Photo credit: Dan Lory
It's ironic. If only there were not so many of them, the Ring-billed Gull would probably be one of our most treasured birds. The crisp, clean colors of an adult bird; the graceful, playful flight of a group of youngsters; the arrogant, mischievous demeanor of a gang lined up on a pier; their important role as scavengers, helping keep our waterways clean. It all adds up to one really neat bird.
But they are so numerous that we tend to take them for granted. Like the waves and the sand and the rocks that define our experience of an ocean or lake, these beautiful birds are part of the landscape. We usually pay about as much attention to them as we do to the individual waves.
Next time you see a Ring-billed Gull...or 2, or 20... pay attention. They're clever, and curious, and graceful, and playful. I often walk along a rocky Lake Michigan shoreline, 10 feet or so above the level of the lake. Gulls are constantly cruising up and down the shoreline. On days when I have a strong north wind at my back, it's not unusual for several Ring-billed Gulls who are heading the opposite direction into the wind, to pause when they reach me, and hover just 20 yards off my left shoulder, drifting backward to stay even with me as I walk. They give sidelong glances, pretending not to be looking at me. Or sometimes, when I can feel them actually staring at me, I suddenly jerk my head in their direction and watch them quickly look away and check their smart phones, like that person on the bus you catch staring at you.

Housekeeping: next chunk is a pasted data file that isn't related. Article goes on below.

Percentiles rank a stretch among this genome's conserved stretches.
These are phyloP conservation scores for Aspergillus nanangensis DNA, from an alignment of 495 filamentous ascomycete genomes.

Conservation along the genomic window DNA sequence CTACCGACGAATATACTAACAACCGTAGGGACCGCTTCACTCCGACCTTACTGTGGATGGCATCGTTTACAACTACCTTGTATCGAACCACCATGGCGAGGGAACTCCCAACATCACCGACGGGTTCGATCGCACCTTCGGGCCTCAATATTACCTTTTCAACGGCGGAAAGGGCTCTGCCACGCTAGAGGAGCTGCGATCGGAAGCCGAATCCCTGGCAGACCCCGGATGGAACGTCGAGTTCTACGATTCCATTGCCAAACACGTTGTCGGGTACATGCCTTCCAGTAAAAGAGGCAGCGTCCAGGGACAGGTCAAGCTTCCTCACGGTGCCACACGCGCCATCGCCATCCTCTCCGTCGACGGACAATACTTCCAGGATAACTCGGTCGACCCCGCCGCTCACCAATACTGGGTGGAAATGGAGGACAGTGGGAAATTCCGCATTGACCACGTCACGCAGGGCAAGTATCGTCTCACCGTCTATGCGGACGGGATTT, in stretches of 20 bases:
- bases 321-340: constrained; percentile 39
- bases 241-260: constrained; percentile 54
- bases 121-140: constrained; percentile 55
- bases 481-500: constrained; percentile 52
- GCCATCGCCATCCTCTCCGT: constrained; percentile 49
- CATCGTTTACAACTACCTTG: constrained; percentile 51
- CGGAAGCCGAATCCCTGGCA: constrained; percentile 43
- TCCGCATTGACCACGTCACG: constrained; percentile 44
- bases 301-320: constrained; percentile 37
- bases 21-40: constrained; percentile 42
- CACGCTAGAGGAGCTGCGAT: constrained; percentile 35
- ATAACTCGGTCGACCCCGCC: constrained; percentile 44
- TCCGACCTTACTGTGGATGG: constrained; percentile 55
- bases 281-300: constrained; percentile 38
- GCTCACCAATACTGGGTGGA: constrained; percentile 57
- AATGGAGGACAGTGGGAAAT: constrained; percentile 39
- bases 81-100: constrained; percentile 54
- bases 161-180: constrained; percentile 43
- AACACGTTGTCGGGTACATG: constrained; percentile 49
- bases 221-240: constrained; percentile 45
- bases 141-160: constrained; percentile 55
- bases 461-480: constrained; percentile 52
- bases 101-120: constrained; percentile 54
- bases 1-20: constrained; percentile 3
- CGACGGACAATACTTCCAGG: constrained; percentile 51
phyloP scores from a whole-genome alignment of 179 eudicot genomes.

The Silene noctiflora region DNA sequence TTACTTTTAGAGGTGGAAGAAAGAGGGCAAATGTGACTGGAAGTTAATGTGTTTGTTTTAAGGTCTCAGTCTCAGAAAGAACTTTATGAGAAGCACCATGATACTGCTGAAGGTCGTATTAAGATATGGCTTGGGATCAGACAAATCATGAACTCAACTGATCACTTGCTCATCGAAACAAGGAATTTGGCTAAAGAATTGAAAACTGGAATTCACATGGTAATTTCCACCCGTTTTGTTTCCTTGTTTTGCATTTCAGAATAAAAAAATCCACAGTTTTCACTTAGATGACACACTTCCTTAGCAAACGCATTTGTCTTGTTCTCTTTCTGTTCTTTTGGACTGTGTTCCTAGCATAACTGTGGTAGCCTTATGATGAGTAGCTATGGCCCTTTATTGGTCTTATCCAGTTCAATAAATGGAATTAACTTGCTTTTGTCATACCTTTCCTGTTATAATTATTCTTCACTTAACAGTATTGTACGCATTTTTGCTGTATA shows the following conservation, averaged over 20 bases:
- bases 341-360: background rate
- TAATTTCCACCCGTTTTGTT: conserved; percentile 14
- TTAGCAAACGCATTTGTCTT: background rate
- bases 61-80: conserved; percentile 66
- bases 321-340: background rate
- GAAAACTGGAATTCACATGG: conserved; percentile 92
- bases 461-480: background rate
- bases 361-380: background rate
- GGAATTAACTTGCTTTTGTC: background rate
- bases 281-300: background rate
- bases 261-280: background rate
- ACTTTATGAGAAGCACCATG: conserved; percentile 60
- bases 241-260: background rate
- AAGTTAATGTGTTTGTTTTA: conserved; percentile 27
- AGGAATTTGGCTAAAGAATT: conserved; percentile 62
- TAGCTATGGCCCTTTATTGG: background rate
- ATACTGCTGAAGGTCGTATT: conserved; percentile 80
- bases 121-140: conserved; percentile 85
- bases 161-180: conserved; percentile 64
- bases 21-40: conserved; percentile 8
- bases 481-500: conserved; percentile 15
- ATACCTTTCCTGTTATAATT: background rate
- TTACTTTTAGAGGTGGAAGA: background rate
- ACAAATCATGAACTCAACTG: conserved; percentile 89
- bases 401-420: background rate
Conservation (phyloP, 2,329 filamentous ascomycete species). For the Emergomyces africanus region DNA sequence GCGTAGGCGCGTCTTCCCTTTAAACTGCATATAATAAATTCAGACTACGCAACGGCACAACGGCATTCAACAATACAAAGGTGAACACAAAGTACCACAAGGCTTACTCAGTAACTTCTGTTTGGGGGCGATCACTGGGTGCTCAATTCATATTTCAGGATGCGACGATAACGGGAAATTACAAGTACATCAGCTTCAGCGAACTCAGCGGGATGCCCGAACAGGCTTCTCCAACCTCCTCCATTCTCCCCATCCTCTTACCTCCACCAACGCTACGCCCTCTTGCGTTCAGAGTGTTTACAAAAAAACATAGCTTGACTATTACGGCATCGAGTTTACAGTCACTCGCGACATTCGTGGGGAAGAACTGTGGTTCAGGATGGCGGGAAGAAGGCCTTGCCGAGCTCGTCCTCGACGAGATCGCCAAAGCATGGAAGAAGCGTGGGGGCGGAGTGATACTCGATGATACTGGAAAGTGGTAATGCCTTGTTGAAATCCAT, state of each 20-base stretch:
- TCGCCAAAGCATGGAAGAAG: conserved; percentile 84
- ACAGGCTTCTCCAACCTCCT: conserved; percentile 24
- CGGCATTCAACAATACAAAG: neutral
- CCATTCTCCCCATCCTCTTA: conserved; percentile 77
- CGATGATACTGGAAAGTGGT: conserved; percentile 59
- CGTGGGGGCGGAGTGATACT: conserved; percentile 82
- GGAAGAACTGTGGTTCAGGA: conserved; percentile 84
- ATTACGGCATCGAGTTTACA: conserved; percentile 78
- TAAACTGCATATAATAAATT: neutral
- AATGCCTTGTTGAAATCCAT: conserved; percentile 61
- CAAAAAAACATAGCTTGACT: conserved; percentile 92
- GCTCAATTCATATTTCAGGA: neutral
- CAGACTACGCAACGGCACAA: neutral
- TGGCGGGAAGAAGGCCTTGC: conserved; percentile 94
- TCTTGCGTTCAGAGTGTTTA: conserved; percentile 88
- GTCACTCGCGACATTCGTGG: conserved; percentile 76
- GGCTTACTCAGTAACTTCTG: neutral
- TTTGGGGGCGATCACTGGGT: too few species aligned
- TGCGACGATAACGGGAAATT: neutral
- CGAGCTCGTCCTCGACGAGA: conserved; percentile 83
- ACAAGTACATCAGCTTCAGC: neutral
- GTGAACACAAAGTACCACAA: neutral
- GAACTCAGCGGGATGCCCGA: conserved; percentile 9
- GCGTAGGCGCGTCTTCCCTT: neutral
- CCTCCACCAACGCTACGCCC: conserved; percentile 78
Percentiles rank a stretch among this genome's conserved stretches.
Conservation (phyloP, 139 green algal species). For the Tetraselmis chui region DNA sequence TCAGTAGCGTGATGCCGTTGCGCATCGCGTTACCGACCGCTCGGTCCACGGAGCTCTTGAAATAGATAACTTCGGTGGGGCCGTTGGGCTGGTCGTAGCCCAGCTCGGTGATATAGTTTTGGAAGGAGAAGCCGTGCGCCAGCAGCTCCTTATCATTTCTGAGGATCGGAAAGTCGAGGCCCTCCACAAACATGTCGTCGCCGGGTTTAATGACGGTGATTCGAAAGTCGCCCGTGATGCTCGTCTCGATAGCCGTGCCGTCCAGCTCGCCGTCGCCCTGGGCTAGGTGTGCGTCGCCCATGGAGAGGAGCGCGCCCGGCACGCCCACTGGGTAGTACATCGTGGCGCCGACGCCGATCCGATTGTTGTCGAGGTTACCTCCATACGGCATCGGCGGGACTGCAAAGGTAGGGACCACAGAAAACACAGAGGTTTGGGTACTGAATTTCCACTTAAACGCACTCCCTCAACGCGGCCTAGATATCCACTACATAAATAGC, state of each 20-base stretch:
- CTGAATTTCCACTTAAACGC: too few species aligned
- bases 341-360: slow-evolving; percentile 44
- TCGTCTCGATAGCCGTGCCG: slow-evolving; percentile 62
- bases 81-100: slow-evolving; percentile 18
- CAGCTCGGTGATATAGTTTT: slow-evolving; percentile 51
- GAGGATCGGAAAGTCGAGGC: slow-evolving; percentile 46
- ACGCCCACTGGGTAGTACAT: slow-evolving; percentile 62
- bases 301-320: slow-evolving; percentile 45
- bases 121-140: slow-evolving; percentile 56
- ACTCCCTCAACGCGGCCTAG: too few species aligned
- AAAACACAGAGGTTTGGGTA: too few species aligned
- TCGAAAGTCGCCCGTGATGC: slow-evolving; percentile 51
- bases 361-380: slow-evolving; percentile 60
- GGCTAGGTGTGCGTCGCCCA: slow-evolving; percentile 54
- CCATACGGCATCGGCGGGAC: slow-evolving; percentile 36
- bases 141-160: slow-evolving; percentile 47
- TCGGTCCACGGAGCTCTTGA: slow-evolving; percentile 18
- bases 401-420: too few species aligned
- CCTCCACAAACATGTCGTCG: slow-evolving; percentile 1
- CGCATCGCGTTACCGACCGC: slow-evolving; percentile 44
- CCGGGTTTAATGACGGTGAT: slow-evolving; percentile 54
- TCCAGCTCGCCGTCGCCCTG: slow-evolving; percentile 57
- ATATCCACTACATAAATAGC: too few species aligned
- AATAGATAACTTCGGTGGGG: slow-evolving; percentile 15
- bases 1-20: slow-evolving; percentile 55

One time, along that same shoreline, I sat and watched a Ring-billed Gull playing with a bright yellow tennis ball. It would fly high, drop the ball, watch carefully until it hit the water, and then dive down and scoop it up. Over and over. I moved on after about 10 minutes, but the gull was still going at it.
The plumage of Ring-billed Gulls differs dramatically, depending on their age and time of year, making it sometimes pretty difficult to tell a Ring-billed Gull from other gulls. I hope I don't have any mistaken IDs in the attached photos!
Dan's Feathursday Feature is a weekly contribution to the COS blog featuring the thoughts, insights and pictures of Chicago birder, Dan Lory on birds of the Chicago region.